Higher-level wireless communication methods are often set up via NFC, as indicated in the RTD list above. The connection handover combines the simple provisioning of NFC (establishing communication in 100 msec) with higher-speed communication methods like Wi-Fi or Bluetooth. The RTD indicates the preferred communication method to the reader. If a match is found, the connection can switch to the selected carrier. Via this specification, the other higher-bandwidth standards also can provide the information needed for the connection provisioning to be in the NDEF messages.12
One of the coolest NFC-based innovations in healthcare is the MiniME device from a company named Veryday (formerly Ergonomidesign). Announced in 2010, MiniME (not to be confused with the little dude in the Austin Powers movies) connects various biosensors to track physiological data using NFC. It measures ECG, blood pressure, heart rate, pulse oximetry, body temperature, blood glucose, cholesterol, hemoglobin, and prothrombin time.13 I expect use of NFC for devices like this to grow as the NFC market expands and NFC become cheaper and more widely available. As an example of this expansion, Frost & Sullivan expects NFC-style payment methods to reach $111.2B by next year.14 Add to this the news that a lab prototype NFC connection has achieved data rates of 6.78 Mbits per second from tag to reader.10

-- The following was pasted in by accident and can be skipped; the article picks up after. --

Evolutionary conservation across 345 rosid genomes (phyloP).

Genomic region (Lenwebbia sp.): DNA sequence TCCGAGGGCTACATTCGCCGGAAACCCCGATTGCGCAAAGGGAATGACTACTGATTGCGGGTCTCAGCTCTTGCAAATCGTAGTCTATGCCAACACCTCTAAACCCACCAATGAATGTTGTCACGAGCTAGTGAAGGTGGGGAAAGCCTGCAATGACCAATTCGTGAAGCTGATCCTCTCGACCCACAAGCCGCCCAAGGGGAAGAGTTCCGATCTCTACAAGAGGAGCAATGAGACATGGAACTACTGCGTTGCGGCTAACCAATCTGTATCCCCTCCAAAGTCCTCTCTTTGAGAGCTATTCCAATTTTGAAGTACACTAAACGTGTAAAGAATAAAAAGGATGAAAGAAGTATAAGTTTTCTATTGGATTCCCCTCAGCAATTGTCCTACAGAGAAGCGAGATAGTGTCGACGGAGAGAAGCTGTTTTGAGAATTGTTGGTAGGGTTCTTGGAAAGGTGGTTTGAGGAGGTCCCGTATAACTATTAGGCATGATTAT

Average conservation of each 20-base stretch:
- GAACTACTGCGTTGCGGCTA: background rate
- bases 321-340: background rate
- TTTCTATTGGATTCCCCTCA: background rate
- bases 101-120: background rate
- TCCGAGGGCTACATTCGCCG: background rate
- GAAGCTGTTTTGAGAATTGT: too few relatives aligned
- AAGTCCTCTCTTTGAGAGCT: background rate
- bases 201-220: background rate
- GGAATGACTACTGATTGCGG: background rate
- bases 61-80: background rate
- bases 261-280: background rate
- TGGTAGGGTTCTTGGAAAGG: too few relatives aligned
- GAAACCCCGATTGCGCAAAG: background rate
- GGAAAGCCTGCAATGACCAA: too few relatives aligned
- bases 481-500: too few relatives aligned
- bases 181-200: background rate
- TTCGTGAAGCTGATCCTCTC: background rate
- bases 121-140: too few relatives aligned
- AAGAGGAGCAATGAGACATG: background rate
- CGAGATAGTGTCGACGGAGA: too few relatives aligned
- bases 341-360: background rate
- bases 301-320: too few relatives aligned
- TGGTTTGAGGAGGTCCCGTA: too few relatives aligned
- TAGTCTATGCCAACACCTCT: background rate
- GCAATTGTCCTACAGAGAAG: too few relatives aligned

Given these trends, it seems that we’ll be seeing a lot more of NFC!
Jeff Kabachinski is the director of technical development for Aramark Healthcare Technologies in Charlotte, NC. For more information, contact [email protected].
1. Newton H. Newton’s Telecom Dictionary. New York: Flatiron Publishing; 2011.
2. Kessler S. (2010, May 6). NFC technology: 6 ways it could change our daily lives. Available at: Mashable.com. Accessed September 16, 2014.